Glimpses of Persian foods for holidaymakers

March 1, 2021 - 18:45

Iranian food is a highlight of traveling in the country, with considerable variety on offer. While you may often eat cheap meals on the run, remember that for many Iranians, eating is a social event in which food is only half the story.

If you take time over the meal, to savor both the tastes on offer and the company you're sharing it with, you're halfway towards becoming a local.

The basics: Iran is an excellent place to eat out (or in, if you're lucky enough to be invited to a meal in a local family home).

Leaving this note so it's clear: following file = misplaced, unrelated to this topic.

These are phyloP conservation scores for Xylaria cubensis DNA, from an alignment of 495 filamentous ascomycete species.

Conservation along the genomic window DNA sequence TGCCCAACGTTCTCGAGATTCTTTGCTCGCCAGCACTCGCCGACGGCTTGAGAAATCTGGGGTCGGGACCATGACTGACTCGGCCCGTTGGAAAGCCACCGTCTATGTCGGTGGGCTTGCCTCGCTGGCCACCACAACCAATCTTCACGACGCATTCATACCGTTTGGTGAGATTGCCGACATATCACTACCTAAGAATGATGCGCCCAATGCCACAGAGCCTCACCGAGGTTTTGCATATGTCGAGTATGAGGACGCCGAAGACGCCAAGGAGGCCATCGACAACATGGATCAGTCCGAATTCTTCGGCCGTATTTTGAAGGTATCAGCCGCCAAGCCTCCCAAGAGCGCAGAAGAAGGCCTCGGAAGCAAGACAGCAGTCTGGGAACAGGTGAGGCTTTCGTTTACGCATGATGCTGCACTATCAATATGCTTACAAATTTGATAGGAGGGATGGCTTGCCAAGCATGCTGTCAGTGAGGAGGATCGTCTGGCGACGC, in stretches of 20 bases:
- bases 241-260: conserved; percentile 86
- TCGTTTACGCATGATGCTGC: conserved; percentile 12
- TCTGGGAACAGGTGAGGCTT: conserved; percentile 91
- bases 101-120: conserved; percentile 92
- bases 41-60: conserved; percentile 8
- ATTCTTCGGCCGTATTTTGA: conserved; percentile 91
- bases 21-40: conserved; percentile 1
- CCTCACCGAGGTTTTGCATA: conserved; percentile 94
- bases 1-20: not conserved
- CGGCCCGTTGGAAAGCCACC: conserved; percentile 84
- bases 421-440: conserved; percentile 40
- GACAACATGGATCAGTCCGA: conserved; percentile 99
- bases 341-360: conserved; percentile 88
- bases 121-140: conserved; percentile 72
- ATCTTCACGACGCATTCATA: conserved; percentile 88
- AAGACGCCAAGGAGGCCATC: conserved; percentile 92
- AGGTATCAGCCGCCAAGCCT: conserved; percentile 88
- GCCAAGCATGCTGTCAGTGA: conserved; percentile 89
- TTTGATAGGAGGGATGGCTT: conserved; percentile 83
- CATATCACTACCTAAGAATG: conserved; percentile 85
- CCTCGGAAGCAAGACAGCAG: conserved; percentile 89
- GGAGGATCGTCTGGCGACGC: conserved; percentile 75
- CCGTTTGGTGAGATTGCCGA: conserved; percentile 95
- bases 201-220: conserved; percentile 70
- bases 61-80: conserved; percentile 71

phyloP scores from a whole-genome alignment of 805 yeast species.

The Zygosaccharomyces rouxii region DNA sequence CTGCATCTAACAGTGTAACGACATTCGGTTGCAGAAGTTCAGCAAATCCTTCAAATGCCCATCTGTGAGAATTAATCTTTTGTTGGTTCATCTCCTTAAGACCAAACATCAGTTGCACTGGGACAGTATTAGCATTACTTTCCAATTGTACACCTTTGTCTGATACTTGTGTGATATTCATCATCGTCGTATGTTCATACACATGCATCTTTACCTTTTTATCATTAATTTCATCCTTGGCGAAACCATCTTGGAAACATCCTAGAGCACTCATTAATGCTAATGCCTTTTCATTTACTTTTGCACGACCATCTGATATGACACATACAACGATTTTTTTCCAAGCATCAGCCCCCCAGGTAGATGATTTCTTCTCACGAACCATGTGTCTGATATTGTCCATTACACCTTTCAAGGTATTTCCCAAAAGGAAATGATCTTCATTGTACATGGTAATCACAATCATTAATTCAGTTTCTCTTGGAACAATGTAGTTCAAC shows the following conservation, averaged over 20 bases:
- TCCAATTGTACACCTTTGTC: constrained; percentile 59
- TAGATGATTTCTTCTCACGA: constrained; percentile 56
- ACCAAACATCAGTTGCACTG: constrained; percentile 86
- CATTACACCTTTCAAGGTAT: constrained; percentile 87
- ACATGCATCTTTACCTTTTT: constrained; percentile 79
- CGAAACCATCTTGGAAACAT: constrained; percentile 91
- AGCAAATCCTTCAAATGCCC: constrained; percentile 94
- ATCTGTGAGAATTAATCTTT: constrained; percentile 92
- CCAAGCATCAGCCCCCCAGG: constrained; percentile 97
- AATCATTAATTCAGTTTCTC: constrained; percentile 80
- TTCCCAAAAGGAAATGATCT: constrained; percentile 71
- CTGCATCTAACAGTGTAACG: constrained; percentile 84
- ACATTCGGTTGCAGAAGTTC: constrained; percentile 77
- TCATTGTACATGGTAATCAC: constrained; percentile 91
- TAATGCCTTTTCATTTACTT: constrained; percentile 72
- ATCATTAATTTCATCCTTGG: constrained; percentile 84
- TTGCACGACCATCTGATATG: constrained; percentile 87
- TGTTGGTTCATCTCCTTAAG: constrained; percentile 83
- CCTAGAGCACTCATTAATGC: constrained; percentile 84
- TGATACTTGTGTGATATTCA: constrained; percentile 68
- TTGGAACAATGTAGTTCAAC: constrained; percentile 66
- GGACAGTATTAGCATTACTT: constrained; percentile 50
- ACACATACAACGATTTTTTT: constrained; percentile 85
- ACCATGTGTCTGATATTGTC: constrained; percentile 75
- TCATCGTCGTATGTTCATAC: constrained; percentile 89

Teahouses:  Traditionally where Iranians would go to socialize and eat, with tea, qalyan (water pipe), and food.

Kebabis: Simple kababis tend to be found around major meydans (squares) and serve, yes, kababs. Eat where the locals eat.

Take-away: Fast food is popular and begins (and often ends) with bread-roll ‘sandwiches’.

Restaurants: Found across the country; most serve ash-e jo (pearly-barley soup) and salad as standard starters

At home: Possibly the best food you'll ever taste.

No Persian meal is complete without an abundance of herbs. Every table is usually set with sabzi khordan, a basket of fresh herbs, radishes, and scallions, which are eaten raw and by the handful. Persian cuisine is, above all, about balance — of tastes and flavors, textures and temperatures.


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